Ladies and gentlemen, join your hands for the next Broncos coach.
Please allow me to introduce you to the NFL’s next wonderkind, a youth coach with an impeccable winning pedigree who can lead a boring Denver team burdened with almost imperceptible offense with a fresh approach.
At 33, Dallas offensive coordinator Kellen Moore is young enough to be Uncle Vic’s nephew. But please watch carefully when Moore goes to work at AT&T Stadium on Sunday, where the overpaid and under-performing defensive rookie coached by Fangio will try to stop the prolific offense of quarterback Dak Prescott and the Cowboys.
“Kelen is on fire!” Prescott recently announced. “I’ll sometimes come back over the edge and say to him: ‘Man, just keep at it.'”
Lighting up the scoreboard with Dallas averaging a league-best 455 yards on 32 points per game, Moore was already the hottest coaching candidate in the NFL before he scored 325 yards and two TDs from the Cooper Rush. Passe, who made his first career debut in a 20–16 road win in Minnesota, while Prescott treated a calf injury.
While Fangio insists that “no one is surrendering” after saying goodbye to linebacker Von Miller, and general manager George Patton says, “we’re not reaching for a rebuild,” the team announced Monday’s blockbuster deal. Turned the page and waited for better days. in 2022.
As the NFL trade deadline drew near, Patton’s primary goal was not to strengthen his current roster, but to add valuable draft options. Those choices could put the Broncos in prime position to acquire a new quarterback before the next season, either through a trade for an elite veteran (Russell Wilson or Aaron Rodgers), or by advancing to the first round and a By selecting the hot prospect (Sam Howell of North Carolina, perhaps?)
Getting picks in the second and third rounds for Miller was Denver’s biggest win of all season.
Let’s hope that Miller’s departure was an acknowledgment that going forward, the Broncos realize that lavish spending on defense is a luxury wasted on a team without a top-class quarterback. What’s more, whether Denver wants to develop a youthful hand or earn the respect of a seasoned pro, it makes sense to have a head coach fluent in the language of a quarterback rather than someone who plays the most important position on the field. abdicates responsibility for.
As a child, while living under the same roof as one of the most successful coaches in the history of Washington prep football, Moore collected playbooks. He played quarterback, winning 50 games as a starter at Boise State. After joining the NFL in 2012 as an un-draft free agent, Moore raked in more than $3 million as a backup in Detroit and Dallas.
Moore joined the Cowboys’ coaching staff in 2018 as a QB coach and was promoted to offensive coordinator by Mike McCarthy after only one season. New England coach Bill Belichick, who is difficult to impress, has praised Moore, who is known to be fond of double tight-end plans, speed before snaps, and play-action passing.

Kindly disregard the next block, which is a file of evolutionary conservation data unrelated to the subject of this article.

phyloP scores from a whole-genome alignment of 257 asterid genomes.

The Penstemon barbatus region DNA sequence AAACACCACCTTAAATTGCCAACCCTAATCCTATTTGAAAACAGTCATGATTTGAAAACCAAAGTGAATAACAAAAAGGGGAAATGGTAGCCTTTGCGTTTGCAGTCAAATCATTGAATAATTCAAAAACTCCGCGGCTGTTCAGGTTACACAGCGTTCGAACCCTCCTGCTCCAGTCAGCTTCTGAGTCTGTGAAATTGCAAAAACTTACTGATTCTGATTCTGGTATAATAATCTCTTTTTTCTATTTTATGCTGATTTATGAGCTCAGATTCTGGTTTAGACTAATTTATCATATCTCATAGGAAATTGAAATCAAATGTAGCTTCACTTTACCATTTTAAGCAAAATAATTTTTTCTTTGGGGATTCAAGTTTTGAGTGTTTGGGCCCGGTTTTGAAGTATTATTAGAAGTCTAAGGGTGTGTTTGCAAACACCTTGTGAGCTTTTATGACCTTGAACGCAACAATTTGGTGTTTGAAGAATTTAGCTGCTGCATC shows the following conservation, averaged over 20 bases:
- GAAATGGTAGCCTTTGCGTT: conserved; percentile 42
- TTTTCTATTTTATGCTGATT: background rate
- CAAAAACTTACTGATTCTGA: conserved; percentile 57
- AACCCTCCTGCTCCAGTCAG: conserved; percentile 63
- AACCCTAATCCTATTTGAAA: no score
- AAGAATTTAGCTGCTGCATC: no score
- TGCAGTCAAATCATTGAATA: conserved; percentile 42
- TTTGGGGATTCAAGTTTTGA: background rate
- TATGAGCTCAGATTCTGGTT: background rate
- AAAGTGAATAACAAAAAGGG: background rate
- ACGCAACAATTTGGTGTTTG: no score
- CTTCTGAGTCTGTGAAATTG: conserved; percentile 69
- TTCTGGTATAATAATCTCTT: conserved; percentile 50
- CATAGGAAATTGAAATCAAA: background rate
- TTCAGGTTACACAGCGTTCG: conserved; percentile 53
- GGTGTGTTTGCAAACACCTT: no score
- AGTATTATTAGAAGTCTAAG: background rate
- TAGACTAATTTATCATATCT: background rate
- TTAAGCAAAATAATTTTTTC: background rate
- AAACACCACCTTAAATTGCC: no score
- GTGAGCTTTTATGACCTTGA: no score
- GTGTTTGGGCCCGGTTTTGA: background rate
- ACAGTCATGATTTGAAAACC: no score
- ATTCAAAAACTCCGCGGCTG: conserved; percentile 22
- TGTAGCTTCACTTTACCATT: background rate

“I think Kellen does a really good job at setting the game plan at No. 1,” McCarthy said, praising his offensive coordinator for his ability to communicate not only with fellow Dallas assistants, but his Would also like to get input. Moore “puts together a healthy, creative, and aggressive game plan.”
There are too many words to describe the game plan we saw from Denver offensive coordinator Pat Shurmur. But the boring and uninspired work done by quarterback Teddy Bridgewater and the Broncos is as interesting to watch as making mitts during a Sunday afternoon knitting club.
While hiring a brilliant, young aggressive mind to serve as head coach for the first time can be a gamble, Josh McDaniels’ tenure in Denver is a cautionary tale. But here’s my big concern: Maybe Patton, John Elway, and Joe Ellis feel uncomfortable calling in to dismiss Fangio or hire a replacement before new ownership arrives, and Moore will take a job elsewhere. Maybe with the Raiders in Las Vegas?
With any luck, the Broncos will have new ownership, a new quarterback and a coach who can push this team into the 21st century, dumping the pursuit of a 20-17 victory—a strategy so risk-averse. It actually allows very little margin for error.
While thanking Vonster for the memories, is it okay to take an optimistic view that the business represents the beginning of a dramatic change for the better by a proud franchise stuck too long in the past?
In Big D, the Broncos have a chance to start auditioning for their next coach.
Could Moore be the new face of a bright future?